Work on the first submarine by the Hunley partnership resulted in the "Pioneer" which was under way by July of 1861. The partners divided up the project with Horace Hunley working on the problems of sustaining forward and reverse motion and the energy needed to propel the boat. The most knowledgeable engineer of the three was McClintock who worked on designing the body of the submarine. Horace, himself, was a visionary and the businessman of the group, having established connections to a circle of investors interested in the project. Problems had to be overcome with the major one being how to replenish fresh air for the crew. Another was how the crew would navigate in an underwater environment. How would the boat's captain set a course while submerged with visibility being minimal or impossible? How would the crew control speed or maintain a course while moving in unstable waters? How would the vessel dive and its ascent be controlled? The three partners spent hours upon hours on concepts to help develop solutions to these questions and hired craftsmen with practical knowledge to work on the project.
The craft's operating problems were of great concern particularly with men's lives at stake. By the winter of 1862, Hunley, Watson and McClintock were nearing completion of the 35-foot long Pioneer submarine boat. The outer hull was made up of quarter-inch iron plate cut from old boilers. The craft's middle section was cylindrical in shape and measured 10-feet long and 4-feet high with the bow and stern noticeably tapered. A hatch on top of the craft was fitted to a small conning tower allowing the two- or three-man crew to enter and exit the boat as needed. One screw propeller powered the craft and this was cranked by two men. The plans called for a vertically set rudder and side-mounted dive planes said to mimic the pectoral fins of a fish. The controls were handled by the boats commander who kneeled in the center with his head up in the conning tower for better visibility and his hands free to operate the rudder and dive planes.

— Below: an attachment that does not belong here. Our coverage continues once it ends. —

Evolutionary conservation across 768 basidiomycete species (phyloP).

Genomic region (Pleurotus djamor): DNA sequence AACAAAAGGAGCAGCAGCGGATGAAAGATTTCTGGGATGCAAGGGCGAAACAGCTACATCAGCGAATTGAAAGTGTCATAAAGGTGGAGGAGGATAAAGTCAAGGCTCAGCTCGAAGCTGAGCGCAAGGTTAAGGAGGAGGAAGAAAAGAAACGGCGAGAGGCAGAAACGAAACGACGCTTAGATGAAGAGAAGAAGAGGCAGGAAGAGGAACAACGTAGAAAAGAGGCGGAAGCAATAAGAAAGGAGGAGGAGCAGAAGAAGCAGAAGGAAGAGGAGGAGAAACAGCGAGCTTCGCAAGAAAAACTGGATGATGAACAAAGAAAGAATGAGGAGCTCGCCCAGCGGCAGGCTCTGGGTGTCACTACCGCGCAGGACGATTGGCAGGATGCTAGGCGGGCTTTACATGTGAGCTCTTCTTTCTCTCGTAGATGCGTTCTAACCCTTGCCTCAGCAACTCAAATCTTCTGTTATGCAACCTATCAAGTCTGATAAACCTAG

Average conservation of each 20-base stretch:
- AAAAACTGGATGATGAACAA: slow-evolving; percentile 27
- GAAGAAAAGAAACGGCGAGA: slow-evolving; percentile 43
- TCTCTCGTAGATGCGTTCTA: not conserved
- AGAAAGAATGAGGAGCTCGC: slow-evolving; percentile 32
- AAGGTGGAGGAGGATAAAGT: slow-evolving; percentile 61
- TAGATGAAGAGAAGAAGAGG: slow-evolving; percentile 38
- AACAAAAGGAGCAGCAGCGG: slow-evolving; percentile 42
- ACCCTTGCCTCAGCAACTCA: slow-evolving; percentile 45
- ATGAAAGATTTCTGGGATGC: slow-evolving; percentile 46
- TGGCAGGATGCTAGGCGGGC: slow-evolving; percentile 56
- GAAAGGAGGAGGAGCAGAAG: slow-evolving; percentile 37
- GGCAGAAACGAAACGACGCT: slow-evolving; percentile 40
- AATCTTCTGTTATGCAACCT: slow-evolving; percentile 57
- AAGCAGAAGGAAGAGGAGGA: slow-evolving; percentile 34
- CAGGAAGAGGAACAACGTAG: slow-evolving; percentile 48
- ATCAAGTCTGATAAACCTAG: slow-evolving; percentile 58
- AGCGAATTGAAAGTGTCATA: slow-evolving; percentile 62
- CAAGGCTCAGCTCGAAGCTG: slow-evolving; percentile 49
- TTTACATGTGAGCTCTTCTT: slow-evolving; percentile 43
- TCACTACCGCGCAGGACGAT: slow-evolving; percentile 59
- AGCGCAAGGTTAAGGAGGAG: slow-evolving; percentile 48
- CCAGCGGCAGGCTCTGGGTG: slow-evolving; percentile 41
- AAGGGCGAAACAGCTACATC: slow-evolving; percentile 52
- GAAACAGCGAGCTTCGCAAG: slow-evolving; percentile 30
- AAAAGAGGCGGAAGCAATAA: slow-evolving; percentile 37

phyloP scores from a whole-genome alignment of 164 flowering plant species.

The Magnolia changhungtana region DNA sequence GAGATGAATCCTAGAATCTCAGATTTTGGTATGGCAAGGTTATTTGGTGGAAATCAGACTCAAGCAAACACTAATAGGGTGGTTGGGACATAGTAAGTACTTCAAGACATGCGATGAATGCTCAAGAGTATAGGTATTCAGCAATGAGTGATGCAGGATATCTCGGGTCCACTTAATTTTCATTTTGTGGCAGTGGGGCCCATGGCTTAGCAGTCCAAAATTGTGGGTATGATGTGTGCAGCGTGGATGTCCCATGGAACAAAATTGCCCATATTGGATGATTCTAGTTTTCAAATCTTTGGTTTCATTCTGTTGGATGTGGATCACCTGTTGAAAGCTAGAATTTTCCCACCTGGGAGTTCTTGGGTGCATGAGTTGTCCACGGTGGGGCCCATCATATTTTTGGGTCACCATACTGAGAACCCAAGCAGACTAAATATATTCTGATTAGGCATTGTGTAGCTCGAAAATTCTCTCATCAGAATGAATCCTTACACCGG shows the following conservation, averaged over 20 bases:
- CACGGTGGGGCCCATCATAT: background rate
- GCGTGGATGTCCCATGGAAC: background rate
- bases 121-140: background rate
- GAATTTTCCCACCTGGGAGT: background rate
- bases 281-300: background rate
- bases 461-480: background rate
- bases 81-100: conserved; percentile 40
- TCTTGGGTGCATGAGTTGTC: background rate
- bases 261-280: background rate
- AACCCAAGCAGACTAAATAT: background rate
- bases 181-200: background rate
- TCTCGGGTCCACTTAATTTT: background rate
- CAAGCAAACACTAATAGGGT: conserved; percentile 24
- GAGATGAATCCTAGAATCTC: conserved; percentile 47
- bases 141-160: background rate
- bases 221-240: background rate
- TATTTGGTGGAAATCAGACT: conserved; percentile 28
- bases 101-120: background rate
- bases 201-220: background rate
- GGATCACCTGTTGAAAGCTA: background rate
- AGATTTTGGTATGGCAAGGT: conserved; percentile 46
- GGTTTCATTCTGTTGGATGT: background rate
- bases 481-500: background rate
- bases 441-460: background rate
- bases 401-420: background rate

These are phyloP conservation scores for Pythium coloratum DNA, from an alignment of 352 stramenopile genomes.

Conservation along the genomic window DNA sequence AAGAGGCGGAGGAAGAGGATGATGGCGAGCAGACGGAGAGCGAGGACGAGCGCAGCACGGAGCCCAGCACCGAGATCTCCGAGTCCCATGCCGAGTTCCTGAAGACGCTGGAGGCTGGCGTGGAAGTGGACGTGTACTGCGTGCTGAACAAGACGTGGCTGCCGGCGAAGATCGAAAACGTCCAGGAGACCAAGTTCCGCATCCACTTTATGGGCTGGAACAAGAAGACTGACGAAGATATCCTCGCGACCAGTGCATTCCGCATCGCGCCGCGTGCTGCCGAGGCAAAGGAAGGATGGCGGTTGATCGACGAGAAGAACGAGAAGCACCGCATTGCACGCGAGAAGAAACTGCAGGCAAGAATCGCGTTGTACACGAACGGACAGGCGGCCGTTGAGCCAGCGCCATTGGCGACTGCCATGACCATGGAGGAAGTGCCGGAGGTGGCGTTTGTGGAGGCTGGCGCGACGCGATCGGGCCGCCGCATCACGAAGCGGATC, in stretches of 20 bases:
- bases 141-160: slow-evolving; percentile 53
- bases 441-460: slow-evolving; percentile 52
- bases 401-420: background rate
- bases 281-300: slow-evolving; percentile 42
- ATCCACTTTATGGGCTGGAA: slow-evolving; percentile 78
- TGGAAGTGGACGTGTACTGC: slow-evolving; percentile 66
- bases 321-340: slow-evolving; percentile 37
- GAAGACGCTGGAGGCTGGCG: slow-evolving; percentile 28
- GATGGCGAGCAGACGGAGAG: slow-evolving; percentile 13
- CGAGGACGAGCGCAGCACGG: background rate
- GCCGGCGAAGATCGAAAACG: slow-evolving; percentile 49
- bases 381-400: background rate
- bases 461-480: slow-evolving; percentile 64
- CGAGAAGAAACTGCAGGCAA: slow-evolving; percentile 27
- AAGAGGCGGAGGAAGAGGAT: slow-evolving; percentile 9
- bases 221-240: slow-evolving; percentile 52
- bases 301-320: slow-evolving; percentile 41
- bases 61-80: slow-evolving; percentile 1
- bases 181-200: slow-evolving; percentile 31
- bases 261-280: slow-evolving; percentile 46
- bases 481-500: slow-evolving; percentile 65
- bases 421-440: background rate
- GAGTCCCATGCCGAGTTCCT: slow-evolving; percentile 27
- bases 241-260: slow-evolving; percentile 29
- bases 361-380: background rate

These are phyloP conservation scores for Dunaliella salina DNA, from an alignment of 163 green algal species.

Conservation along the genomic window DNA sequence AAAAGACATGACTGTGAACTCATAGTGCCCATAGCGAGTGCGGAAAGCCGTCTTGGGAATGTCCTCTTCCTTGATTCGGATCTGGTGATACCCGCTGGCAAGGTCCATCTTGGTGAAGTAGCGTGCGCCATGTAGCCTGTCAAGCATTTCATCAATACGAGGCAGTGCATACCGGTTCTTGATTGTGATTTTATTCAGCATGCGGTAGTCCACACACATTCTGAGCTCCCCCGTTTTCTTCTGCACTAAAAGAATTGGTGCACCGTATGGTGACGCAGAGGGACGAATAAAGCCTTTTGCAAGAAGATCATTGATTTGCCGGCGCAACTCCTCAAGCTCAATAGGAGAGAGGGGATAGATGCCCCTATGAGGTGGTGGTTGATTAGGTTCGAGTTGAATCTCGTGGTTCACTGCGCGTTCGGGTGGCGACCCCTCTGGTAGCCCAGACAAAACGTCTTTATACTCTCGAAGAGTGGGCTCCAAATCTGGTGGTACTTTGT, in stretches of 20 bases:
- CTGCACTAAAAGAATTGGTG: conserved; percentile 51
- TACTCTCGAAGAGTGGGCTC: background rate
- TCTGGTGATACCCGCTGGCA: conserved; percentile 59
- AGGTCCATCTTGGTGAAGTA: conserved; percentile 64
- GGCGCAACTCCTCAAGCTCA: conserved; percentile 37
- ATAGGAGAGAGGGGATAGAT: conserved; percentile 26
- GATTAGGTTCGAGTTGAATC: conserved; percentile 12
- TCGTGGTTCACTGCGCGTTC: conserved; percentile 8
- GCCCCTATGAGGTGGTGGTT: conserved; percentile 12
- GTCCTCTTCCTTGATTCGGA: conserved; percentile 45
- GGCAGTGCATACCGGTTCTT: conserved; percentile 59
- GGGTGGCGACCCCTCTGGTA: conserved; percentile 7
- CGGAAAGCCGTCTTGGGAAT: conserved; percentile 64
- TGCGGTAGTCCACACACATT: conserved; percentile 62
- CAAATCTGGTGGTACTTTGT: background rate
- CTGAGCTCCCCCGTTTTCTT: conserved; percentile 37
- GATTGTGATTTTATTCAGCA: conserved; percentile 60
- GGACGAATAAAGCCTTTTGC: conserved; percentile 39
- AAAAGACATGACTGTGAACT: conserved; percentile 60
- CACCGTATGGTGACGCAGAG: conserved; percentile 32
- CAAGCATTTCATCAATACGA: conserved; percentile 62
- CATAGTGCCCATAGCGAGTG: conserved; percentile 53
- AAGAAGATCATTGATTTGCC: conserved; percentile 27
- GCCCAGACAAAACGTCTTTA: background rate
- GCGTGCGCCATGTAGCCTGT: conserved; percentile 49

The purpose of the boat was to deliver a torpedo which, in itself, was a another problem to overcome. How large a devise should it be how would it be delivered and detonated without placing the crew and vessel in harm's way? Two methods were discussed. The first involved simply a torpedo or mine set on a spar connected to the bow. The submarine would impale the spar into the wooden hull of the ship and back off leaving the torpedo set in the enemy's hull. The second proved the more popular route and involved towing a torpedo behind the submarine with a rope and diving under the ship. The submarine would then pass the enemy target and drag the torpedo into the underside of the enemy hull. The contact would trigger the explosion. The towed method was chosen by the partners as it was simply less engineering and available at less cost.